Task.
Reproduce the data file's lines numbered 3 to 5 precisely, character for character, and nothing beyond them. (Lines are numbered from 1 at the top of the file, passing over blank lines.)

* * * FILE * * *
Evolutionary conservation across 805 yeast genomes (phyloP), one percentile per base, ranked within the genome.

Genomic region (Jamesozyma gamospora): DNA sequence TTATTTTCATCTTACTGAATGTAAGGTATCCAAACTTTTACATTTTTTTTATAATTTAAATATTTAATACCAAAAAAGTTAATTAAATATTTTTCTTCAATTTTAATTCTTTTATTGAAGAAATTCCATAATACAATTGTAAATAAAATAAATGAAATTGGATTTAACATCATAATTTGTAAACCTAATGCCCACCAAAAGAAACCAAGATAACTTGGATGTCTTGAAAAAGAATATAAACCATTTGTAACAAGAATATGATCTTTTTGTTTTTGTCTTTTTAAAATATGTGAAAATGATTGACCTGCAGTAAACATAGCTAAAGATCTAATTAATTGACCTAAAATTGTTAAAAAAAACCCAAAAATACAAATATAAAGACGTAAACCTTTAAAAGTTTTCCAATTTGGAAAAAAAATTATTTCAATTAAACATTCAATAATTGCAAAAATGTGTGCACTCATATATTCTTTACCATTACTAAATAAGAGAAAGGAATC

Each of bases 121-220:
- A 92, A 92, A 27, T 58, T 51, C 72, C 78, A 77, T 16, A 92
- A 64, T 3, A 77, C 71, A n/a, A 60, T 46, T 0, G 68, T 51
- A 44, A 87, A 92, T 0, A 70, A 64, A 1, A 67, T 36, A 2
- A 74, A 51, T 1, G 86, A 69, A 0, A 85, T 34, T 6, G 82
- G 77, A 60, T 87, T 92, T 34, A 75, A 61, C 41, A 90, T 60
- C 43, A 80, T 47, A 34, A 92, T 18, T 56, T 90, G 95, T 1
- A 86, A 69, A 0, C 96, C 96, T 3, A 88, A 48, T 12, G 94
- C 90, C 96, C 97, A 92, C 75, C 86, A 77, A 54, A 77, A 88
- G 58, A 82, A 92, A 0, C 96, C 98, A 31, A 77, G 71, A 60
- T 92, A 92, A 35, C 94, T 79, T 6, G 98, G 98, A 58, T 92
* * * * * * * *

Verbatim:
Each of bases 121-220:
- A 92, A 92, A 27, T 58, T 51, C 72, C 78, A 77, T 16, A 92
- A 64, T 3, A 77, C 71, A n/a, A 60, T 46, T 0, G 68, T 51